Clarification: I am well aware that the rioters represent a minority within the diverse Haredi community. Nevertheless, the silence coming from the Haredi leadership is deafeaning.

Pro-Shabbat or Anti-State?

It is summer in Israel, so someone must be either protesting or on strike. This time protests were started by only a small, extremely anti-Zionist sect within the Haredi community, the Eda HaHaredit, over Jerusalem Mayor Nir Barkat’s decision to open a parking lot for use on Shabbat. The parking lot would be operated by a non-Jew, and would help alleviate the city’s parking shortage. That was a few weeks ago. In the mean time, much of the larger Haredi community has taken on this “cause” as their own.

These protests are not peaceful demonstrations, but violent riots, and often take place on Shabbat, in violation Jewish law. Not only do the rioters ignore the concept of ואהבת לרעך כמוך (love your friend as yourself) by attacking people, throwing rocks is a violation of Shabbat. These rioters, and those who incite them are merely masquerading as observant Jews.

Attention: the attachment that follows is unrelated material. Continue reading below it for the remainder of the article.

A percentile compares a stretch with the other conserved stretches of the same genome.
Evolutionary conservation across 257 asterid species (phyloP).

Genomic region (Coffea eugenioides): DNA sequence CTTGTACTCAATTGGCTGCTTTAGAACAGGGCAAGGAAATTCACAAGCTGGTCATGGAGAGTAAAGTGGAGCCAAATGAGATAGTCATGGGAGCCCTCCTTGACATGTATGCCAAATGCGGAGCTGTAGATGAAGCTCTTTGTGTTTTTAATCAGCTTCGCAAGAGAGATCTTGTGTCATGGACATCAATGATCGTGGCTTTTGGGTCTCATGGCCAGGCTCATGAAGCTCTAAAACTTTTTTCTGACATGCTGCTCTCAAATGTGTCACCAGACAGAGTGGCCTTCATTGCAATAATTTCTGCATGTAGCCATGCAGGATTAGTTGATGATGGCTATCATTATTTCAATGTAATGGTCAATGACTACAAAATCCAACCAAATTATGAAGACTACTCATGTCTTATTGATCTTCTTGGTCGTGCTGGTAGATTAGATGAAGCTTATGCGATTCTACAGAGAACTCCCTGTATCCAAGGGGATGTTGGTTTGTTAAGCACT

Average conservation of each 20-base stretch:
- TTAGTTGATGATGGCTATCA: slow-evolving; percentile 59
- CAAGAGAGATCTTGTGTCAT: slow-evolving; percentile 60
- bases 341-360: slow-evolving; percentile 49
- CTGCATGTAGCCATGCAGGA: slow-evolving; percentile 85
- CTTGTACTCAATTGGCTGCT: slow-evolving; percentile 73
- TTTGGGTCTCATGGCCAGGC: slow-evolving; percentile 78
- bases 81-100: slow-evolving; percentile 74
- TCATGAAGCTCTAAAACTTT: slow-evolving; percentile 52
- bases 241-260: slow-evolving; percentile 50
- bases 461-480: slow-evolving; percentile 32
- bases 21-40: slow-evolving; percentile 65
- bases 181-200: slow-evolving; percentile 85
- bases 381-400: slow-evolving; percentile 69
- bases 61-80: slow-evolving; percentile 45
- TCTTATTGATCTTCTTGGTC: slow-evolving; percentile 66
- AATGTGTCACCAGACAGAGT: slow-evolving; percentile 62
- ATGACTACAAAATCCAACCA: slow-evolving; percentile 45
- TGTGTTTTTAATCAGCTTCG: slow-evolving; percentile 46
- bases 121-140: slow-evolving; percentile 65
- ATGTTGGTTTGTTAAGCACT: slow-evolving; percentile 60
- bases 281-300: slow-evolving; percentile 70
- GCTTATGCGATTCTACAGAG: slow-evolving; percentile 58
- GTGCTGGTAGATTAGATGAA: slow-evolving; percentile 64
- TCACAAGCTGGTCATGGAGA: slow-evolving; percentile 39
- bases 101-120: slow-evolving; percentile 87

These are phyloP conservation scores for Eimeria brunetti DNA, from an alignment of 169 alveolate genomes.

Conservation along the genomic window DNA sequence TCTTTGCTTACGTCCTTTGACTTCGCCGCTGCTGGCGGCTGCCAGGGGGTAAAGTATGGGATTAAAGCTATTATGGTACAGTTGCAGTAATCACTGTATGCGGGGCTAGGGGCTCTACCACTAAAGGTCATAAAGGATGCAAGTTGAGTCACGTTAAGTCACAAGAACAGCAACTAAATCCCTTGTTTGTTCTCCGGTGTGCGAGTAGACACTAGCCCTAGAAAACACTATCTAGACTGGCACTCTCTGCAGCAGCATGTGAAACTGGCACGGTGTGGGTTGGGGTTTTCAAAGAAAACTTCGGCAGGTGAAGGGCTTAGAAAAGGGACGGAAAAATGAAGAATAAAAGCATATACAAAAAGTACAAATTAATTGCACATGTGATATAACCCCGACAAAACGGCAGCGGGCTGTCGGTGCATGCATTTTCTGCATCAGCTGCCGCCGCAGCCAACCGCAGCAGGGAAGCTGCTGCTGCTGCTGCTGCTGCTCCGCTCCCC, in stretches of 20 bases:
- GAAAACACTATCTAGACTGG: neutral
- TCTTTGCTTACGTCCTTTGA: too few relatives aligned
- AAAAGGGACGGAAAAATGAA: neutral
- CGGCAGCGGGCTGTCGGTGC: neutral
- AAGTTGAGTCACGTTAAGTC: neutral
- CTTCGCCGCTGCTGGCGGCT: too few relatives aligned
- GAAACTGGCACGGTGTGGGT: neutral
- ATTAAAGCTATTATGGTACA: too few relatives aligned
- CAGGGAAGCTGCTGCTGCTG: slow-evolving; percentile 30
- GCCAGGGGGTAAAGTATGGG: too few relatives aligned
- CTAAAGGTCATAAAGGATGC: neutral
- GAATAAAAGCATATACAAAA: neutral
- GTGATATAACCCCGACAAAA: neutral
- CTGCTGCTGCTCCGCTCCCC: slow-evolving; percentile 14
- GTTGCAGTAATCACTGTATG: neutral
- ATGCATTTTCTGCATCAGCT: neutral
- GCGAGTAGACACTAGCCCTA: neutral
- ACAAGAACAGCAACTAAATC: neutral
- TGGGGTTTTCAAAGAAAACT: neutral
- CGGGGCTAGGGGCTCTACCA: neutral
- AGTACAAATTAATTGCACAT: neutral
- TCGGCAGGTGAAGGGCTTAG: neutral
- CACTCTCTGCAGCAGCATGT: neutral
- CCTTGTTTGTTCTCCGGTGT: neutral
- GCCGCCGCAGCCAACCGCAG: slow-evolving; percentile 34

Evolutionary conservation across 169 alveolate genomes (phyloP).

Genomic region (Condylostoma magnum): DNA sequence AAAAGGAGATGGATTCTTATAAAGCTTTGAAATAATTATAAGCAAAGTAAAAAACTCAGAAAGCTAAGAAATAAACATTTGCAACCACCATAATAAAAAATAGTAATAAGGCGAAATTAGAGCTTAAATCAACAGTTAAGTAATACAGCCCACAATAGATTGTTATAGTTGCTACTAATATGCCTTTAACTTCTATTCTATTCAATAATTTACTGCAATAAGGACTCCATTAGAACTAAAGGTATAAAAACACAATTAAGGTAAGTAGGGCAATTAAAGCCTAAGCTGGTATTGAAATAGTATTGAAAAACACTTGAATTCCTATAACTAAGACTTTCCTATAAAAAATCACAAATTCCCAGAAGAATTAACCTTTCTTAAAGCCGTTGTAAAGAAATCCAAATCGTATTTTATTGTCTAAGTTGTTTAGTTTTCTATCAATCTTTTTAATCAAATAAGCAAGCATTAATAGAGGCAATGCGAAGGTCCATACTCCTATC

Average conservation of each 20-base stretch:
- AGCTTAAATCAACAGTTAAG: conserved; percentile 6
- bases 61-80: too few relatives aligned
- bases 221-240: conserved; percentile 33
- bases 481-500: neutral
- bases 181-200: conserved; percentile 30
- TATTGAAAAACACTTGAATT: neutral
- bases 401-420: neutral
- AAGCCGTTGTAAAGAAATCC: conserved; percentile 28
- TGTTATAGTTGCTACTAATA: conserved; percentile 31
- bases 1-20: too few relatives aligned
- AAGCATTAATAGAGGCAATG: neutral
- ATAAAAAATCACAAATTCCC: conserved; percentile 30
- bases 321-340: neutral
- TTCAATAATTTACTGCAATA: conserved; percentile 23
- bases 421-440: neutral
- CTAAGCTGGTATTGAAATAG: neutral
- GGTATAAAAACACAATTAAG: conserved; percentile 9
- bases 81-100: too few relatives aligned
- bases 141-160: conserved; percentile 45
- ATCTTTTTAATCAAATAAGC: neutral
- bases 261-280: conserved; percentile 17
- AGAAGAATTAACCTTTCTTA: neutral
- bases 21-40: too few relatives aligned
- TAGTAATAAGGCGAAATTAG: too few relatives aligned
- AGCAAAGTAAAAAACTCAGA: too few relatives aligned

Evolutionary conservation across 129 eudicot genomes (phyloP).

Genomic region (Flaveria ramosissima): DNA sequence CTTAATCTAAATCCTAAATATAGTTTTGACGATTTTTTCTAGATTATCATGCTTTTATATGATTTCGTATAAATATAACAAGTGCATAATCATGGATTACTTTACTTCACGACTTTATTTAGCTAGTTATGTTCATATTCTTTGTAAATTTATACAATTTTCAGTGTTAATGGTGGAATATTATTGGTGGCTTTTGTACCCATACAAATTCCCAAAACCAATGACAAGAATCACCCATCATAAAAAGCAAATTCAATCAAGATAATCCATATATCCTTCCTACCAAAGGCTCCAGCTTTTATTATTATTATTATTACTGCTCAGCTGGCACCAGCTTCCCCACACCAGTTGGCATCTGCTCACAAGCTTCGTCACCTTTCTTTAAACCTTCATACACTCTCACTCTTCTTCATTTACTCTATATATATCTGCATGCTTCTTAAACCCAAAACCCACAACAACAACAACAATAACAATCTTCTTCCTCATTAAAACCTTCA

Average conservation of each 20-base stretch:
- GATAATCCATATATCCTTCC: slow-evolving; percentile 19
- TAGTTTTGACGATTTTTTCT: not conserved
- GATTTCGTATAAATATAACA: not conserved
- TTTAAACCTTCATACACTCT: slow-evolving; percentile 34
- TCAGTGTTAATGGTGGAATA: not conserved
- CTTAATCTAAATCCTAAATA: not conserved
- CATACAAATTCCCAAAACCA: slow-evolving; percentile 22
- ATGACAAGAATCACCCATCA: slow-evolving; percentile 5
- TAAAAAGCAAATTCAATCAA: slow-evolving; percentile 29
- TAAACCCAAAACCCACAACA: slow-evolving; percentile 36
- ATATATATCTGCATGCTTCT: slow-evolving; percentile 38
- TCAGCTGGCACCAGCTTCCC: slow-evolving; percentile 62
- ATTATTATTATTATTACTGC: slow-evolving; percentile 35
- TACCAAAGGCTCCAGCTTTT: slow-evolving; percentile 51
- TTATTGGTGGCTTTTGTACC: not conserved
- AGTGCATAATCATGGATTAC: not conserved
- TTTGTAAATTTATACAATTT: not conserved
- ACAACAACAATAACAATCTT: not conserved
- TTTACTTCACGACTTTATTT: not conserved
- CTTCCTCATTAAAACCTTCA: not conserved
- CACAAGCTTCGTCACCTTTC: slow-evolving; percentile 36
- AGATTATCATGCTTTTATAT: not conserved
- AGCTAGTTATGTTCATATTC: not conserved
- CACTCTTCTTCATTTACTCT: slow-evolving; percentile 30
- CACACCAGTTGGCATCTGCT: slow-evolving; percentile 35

A few weeks ago, (former) Ha’aretz reporter Shachar Ilan wrote in his The Marker blog about the situation:

To embarrass! That is the name of the game in the new Shabbat struggle in Jerusalem. The Eda HaHaredit (a small fanatical faction) opposes the participation of the Haredi parties in the municipal coalition and so they protest. In the intra-Haredi political game the Eda HaHaredit is the opposition and the Haredi parties are the government. The opposition’s job is to criticize. The fact that the Safra Parking Lot is surrounded by restaurants, pubs and clubs that have been operating on Shabbat for years is irrelevant. As is the fact that the parking lot will not charge for parking, or that parking at Safra will prevent parking on Shivtei Yisrael Road near Mea Shearim, and will prevent serious safety hazards. The issue is the opening of the parking lot on Shabbat, and the Eda HaHaredit will not miss a golden opportunity to embarrass the Haredi parties.

The economic angle. There is a difficult crisis in donations to religious institutions due to the global economic crisis. The Eda HaHaredit subsists primarily on donations. It is a well-known secret that religious struggles and confrontations with the Zionist police encourage donations. Could it be that the new Shabbat struggle in Jerusalem is part of the fallout from the global economic crisis and that the reporting of the Shabbat protests should be done in the business section? Can’t be. No way. How could one suspect the Torah sages of such motives?